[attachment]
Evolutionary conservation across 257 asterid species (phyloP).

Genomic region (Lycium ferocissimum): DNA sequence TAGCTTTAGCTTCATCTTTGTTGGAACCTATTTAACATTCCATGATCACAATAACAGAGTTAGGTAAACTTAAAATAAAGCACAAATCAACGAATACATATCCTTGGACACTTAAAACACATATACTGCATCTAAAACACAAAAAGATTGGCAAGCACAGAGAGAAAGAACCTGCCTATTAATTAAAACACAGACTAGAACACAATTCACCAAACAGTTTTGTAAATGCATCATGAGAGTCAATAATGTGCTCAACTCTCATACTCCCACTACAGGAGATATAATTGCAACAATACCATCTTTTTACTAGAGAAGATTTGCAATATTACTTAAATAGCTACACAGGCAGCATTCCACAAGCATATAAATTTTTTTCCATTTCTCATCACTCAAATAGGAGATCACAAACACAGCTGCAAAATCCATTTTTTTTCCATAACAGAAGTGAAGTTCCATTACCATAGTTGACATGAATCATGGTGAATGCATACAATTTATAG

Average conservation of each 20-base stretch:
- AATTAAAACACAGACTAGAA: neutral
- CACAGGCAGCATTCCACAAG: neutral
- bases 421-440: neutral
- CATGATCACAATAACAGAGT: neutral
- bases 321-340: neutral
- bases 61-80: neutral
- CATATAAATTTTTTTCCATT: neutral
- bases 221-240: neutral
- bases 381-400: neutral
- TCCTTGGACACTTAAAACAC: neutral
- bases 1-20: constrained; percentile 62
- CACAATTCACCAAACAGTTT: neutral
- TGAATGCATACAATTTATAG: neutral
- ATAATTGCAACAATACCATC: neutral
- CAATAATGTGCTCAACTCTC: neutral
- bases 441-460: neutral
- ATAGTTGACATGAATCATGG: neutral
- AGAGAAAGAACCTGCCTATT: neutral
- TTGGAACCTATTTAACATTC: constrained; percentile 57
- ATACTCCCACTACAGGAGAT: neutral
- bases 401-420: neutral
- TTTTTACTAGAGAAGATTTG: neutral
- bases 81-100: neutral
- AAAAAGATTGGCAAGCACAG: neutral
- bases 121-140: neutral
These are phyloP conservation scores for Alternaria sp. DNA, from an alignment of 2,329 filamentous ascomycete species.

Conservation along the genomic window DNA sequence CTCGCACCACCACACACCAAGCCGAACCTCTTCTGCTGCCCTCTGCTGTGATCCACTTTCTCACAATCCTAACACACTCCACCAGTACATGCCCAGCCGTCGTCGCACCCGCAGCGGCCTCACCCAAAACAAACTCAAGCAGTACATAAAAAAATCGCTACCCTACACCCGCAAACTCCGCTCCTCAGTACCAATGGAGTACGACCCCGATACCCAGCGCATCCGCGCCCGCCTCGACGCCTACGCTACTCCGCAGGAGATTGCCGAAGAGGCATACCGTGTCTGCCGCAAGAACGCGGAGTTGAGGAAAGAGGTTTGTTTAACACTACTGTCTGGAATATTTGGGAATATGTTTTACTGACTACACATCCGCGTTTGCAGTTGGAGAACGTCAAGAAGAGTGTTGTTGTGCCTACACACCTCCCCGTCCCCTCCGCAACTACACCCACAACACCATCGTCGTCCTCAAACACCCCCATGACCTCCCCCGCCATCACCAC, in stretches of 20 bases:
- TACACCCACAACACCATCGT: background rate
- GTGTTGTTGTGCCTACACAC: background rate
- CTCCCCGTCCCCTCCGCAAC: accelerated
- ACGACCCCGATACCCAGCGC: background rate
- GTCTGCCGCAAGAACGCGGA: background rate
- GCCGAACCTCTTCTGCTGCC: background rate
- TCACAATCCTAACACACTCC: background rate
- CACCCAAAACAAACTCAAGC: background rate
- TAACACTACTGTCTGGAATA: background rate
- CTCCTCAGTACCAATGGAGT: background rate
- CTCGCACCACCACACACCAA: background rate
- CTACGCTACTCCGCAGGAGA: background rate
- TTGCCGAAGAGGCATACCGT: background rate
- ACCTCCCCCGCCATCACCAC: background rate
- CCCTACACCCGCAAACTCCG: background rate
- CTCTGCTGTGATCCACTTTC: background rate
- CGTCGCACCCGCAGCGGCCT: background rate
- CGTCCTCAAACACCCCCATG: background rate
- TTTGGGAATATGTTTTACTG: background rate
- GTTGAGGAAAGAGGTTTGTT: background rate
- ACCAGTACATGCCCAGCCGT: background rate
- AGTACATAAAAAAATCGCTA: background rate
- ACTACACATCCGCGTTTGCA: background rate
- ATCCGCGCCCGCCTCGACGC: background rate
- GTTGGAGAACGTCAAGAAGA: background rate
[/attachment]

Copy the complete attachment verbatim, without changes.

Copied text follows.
Evolutionary conservation across 257 asterid species (phyloP).

Genomic region (Lycium ferocissimum): DNA sequence TAGCTTTAGCTTCATCTTTGTTGGAACCTATTTAACATTCCATGATCACAATAACAGAGTTAGGTAAACTTAAAATAAAGCACAAATCAACGAATACATATCCTTGGACACTTAAAACACATATACTGCATCTAAAACACAAAAAGATTGGCAAGCACAGAGAGAAAGAACCTGCCTATTAATTAAAACACAGACTAGAACACAATTCACCAAACAGTTTTGTAAATGCATCATGAGAGTCAATAATGTGCTCAACTCTCATACTCCCACTACAGGAGATATAATTGCAACAATACCATCTTTTTACTAGAGAAGATTTGCAATATTACTTAAATAGCTACACAGGCAGCATTCCACAAGCATATAAATTTTTTTCCATTTCTCATCACTCAAATAGGAGATCACAAACACAGCTGCAAAATCCATTTTTTTTCCATAACAGAAGTGAAGTTCCATTACCATAGTTGACATGAATCATGGTGAATGCATACAATTTATAG

Average conservation of each 20-base stretch:
- AATTAAAACACAGACTAGAA: neutral
- CACAGGCAGCATTCCACAAG: neutral
- bases 421-440: neutral
- CATGATCACAATAACAGAGT: neutral
- bases 321-340: neutral
- bases 61-80: neutral
- CATATAAATTTTTTTCCATT: neutral
- bases 221-240: neutral
- bases 381-400: neutral
- TCCTTGGACACTTAAAACAC: neutral
- bases 1-20: constrained; percentile 62
- CACAATTCACCAAACAGTTT: neutral
- TGAATGCATACAATTTATAG: neutral
- ATAATTGCAACAATACCATC: neutral
- CAATAATGTGCTCAACTCTC: neutral
- bases 441-460: neutral
- ATAGTTGACATGAATCATGG: neutral
- AGAGAAAGAACCTGCCTATT: neutral
- TTGGAACCTATTTAACATTC: constrained; percentile 57
- ATACTCCCACTACAGGAGAT: neutral
- bases 401-420: neutral
- TTTTTACTAGAGAAGATTTG: neutral
- bases 81-100: neutral
- AAAAAGATTGGCAAGCACAG: neutral
- bases 121-140: neutral
These are phyloP conservation scores for Alternaria sp. DNA, from an alignment of 2,329 filamentous ascomycete species.

Conservation along the genomic window DNA sequence CTCGCACCACCACACACCAAGCCGAACCTCTTCTGCTGCCCTCTGCTGTGATCCACTTTCTCACAATCCTAACACACTCCACCAGTACATGCCCAGCCGTCGTCGCACCCGCAGCGGCCTCACCCAAAACAAACTCAAGCAGTACATAAAAAAATCGCTACCCTACACCCGCAAACTCCGCTCCTCAGTACCAATGGAGTACGACCCCGATACCCAGCGCATCCGCGCCCGCCTCGACGCCTACGCTACTCCGCAGGAGATTGCCGAAGAGGCATACCGTGTCTGCCGCAAGAACGCGGAGTTGAGGAAAGAGGTTTGTTTAACACTACTGTCTGGAATATTTGGGAATATGTTTTACTGACTACACATCCGCGTTTGCAGTTGGAGAACGTCAAGAAGAGTGTTGTTGTGCCTACACACCTCCCCGTCCCCTCCGCAACTACACCCACAACACCATCGTCGTCCTCAAACACCCCCATGACCTCCCCCGCCATCACCAC, in stretches of 20 bases:
- TACACCCACAACACCATCGT: background rate
- GTGTTGTTGTGCCTACACAC: background rate
- CTCCCCGTCCCCTCCGCAAC: accelerated
- ACGACCCCGATACCCAGCGC: background rate
- GTCTGCCGCAAGAACGCGGA: background rate
- GCCGAACCTCTTCTGCTGCC: background rate
- TCACAATCCTAACACACTCC: background rate
- CACCCAAAACAAACTCAAGC: background rate
- TAACACTACTGTCTGGAATA: background rate
- CTCCTCAGTACCAATGGAGT: background rate
- CTCGCACCACCACACACCAA: background rate
- CTACGCTACTCCGCAGGAGA: background rate
- TTGCCGAAGAGGCATACCGT: background rate
- ACCTCCCCCGCCATCACCAC: background rate
- CCCTACACCCGCAAACTCCG: background rate
- CTCTGCTGTGATCCACTTTC: background rate
- CGTCGCACCCGCAGCGGCCT: background rate
- CGTCCTCAAACACCCCCATG: background rate
- TTTGGGAATATGTTTTACTG: background rate
- GTTGAGGAAAGAGGTTTGTT: background rate
- ACCAGTACATGCCCAGCCGT: background rate
- AGTACATAAAAAAATCGCTA: background rate
- ACTACACATCCGCGTTTGCA: background rate
- ATCCGCGCCCGCCTCGACGC: background rate
- GTTGGAGAACGTCAAGAAGA: background rate